Well I suppose you all think that we here in Delphi are like the bears that go into hibernation in the wintertime!! Ha, ha I wish. I’m afraid that is far from the truth and we all have been extremely busy here with stripping (fish that is), shooting, bookings and marketing and basically trying to spruce the place up for the coming season.
We had a successful shooting season with good numbers of birds seen especially after Christmas. Throughout the season we would have flushed an average of 61 woodcock per day. There were reports of plenty of birds in the Midlands and East which would normally not be the case. This may have been primarily due to the extremely mild weather conditions.
Speaking of which, in my last blog you may have gotten some idea of the kind of weather we have been having. In two words “wet and windy”. Probably more wet than windy as we escaped relatively unharmed unlike many local coastal communities which were devastated by huge tides and swell, with many low lying buildings being flooded and coast roads and car parks at some local beaches, either disappeared or very badly damaged.
Rainfall for December and January here at Delphi was 503.6mms (19.83 inches) and523.3mms (20.6 inches) respectively. Put into perspective this is the equivalent of 33% of a wet years rainfall in two months. For the first ten days in February we have had 168.1mms.
To date salmo salar has alluded all those who have dared to venture forth on their first fishing expedition of the year. There is always a great sense of expectation when one gets the fly back in the water again, ever hopeful of that slow draw on the line and then!! We had a group of regular clients who enjoyed the Blast and Cast; the Blast being more successful than the Cast. There was however a fresh fish lost on opening day, which was indeed a great pity.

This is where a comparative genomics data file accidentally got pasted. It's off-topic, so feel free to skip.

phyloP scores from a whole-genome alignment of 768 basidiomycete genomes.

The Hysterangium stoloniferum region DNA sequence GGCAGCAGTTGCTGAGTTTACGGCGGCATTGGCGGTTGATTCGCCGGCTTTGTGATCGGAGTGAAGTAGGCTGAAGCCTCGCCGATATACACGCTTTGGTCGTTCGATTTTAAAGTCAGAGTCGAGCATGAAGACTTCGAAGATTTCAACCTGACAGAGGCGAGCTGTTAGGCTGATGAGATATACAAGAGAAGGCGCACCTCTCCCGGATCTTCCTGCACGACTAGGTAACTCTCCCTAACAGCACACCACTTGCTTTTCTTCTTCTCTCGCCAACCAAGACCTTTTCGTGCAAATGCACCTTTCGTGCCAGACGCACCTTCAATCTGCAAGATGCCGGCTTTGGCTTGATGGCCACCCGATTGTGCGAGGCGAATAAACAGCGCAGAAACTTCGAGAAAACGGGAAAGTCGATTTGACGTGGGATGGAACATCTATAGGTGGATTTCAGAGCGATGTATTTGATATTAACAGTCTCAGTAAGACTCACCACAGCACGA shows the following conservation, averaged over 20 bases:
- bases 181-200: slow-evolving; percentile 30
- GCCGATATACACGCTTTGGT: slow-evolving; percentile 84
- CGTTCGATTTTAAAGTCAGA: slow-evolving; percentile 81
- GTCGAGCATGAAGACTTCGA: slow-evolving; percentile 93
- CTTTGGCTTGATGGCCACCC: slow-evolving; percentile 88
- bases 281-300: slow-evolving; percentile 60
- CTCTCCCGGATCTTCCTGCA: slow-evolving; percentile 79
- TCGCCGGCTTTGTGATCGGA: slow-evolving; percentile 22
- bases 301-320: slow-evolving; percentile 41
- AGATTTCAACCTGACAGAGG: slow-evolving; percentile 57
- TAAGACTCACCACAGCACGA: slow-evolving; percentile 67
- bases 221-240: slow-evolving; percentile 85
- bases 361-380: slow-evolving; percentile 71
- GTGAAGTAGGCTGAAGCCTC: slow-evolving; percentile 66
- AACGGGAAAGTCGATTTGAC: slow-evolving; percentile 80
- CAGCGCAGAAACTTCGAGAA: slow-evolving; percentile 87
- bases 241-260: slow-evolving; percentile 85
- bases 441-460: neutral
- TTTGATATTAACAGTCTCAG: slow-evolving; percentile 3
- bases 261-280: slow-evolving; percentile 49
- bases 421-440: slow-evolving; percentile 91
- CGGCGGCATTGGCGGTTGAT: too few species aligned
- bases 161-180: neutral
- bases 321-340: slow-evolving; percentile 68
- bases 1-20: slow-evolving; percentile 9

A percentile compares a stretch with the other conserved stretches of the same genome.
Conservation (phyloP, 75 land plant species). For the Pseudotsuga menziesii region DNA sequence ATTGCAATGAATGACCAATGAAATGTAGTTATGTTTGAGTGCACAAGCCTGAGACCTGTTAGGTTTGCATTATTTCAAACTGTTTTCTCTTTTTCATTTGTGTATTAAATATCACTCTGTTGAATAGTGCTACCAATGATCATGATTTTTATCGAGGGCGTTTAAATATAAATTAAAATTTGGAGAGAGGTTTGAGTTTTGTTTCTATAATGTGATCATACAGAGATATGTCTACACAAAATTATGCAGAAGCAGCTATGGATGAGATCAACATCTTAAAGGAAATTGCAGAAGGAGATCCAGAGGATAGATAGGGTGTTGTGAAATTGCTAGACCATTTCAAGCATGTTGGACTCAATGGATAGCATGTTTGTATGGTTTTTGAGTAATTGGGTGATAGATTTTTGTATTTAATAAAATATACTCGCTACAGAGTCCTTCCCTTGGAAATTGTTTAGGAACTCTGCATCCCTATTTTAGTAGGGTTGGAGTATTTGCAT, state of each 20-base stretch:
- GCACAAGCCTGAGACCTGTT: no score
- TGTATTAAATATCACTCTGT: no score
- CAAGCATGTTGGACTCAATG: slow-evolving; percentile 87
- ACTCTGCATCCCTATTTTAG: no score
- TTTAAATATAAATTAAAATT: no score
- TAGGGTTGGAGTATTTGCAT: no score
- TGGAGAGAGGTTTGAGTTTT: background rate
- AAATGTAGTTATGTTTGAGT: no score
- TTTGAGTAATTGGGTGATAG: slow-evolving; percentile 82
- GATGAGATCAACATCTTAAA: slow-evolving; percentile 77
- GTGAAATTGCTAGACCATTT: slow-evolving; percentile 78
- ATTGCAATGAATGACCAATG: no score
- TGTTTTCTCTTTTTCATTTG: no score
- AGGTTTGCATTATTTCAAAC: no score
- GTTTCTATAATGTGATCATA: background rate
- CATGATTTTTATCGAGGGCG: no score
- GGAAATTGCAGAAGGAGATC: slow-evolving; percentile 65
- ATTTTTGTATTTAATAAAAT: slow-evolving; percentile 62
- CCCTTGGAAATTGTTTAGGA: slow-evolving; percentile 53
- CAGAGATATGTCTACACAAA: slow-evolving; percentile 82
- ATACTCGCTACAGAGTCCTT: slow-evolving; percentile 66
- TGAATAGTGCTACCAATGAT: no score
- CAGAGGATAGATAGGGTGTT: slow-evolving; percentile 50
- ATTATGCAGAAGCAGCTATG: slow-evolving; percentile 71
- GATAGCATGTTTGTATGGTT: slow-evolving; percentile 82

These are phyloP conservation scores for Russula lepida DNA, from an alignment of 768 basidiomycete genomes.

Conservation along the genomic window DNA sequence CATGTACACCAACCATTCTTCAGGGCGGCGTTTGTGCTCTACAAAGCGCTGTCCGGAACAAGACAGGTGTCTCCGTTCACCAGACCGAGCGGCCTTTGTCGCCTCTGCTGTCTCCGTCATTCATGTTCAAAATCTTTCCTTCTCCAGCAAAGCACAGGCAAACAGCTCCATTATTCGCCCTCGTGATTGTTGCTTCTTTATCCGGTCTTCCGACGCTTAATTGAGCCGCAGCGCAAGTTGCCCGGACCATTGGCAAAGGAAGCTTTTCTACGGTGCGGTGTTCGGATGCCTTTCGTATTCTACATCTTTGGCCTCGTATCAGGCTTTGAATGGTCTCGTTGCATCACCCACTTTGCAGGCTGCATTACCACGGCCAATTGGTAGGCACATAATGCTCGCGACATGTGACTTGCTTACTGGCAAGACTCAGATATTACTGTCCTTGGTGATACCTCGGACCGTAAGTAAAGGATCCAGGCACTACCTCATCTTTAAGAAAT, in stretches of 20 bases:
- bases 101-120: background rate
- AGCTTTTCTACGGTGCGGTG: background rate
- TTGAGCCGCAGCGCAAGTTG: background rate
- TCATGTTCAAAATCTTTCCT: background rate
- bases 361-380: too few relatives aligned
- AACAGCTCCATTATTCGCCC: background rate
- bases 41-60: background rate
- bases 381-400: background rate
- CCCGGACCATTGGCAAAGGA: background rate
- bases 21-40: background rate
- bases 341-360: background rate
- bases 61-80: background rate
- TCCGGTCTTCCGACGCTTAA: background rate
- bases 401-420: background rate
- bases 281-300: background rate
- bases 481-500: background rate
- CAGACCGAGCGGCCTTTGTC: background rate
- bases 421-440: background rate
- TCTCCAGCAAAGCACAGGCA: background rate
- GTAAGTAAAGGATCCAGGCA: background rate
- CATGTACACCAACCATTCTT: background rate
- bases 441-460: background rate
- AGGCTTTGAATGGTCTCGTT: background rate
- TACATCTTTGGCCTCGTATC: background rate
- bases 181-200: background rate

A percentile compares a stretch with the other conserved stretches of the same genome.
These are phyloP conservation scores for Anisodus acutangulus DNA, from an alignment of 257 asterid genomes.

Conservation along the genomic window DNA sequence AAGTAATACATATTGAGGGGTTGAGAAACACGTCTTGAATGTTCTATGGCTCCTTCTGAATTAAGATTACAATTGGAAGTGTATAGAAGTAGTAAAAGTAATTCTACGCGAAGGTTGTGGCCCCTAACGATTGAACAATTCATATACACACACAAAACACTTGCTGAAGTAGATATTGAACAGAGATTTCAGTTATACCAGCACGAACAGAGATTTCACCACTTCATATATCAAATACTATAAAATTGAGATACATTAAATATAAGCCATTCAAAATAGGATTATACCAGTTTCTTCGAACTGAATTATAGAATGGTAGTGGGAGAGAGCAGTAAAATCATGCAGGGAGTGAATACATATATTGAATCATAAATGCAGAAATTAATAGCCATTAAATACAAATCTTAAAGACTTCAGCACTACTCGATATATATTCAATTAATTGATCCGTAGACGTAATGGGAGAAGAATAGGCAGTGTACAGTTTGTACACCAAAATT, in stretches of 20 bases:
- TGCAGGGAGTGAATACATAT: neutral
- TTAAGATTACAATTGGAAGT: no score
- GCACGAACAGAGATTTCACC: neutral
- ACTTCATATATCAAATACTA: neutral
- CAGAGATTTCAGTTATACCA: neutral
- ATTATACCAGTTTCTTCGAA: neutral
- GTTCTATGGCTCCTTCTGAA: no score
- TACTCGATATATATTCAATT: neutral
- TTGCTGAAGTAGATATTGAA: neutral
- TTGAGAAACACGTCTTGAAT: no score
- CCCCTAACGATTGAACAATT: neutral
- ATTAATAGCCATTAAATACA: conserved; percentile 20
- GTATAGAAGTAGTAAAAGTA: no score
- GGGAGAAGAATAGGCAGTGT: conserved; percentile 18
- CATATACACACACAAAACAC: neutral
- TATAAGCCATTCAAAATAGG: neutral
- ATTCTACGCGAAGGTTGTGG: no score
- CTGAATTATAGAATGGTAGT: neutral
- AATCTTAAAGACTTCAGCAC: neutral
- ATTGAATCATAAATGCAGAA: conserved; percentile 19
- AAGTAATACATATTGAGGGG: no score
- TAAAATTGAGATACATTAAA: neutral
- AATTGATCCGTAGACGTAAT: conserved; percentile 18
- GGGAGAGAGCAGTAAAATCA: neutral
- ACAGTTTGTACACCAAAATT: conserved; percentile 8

Since then we have had to make do with the two second thrill of the odd kelt on the line. It must be said that conditions have been extremely difficult with the lowest water levels so far being 55cms. As soon as the water comes into nice fishing order we normally get another belt of rain, which generally puts it up over 70 again. Today we have had snow and the water temperature this morning dropped to 4.2 degrees C, (not for the faint hearted).
Having said that credit must go to our two anglers who tried hard all last week and for those who have persevered so far this week. It’s at times like these that one really appreciates the beauty of the surroundings and a fish can be considered a bonus albeit a big one.
Hopefully within the next few days I’ll be able to report on the landing of our first fresh fish of the year. As one of our more experienced anglers says “You never know the minute”.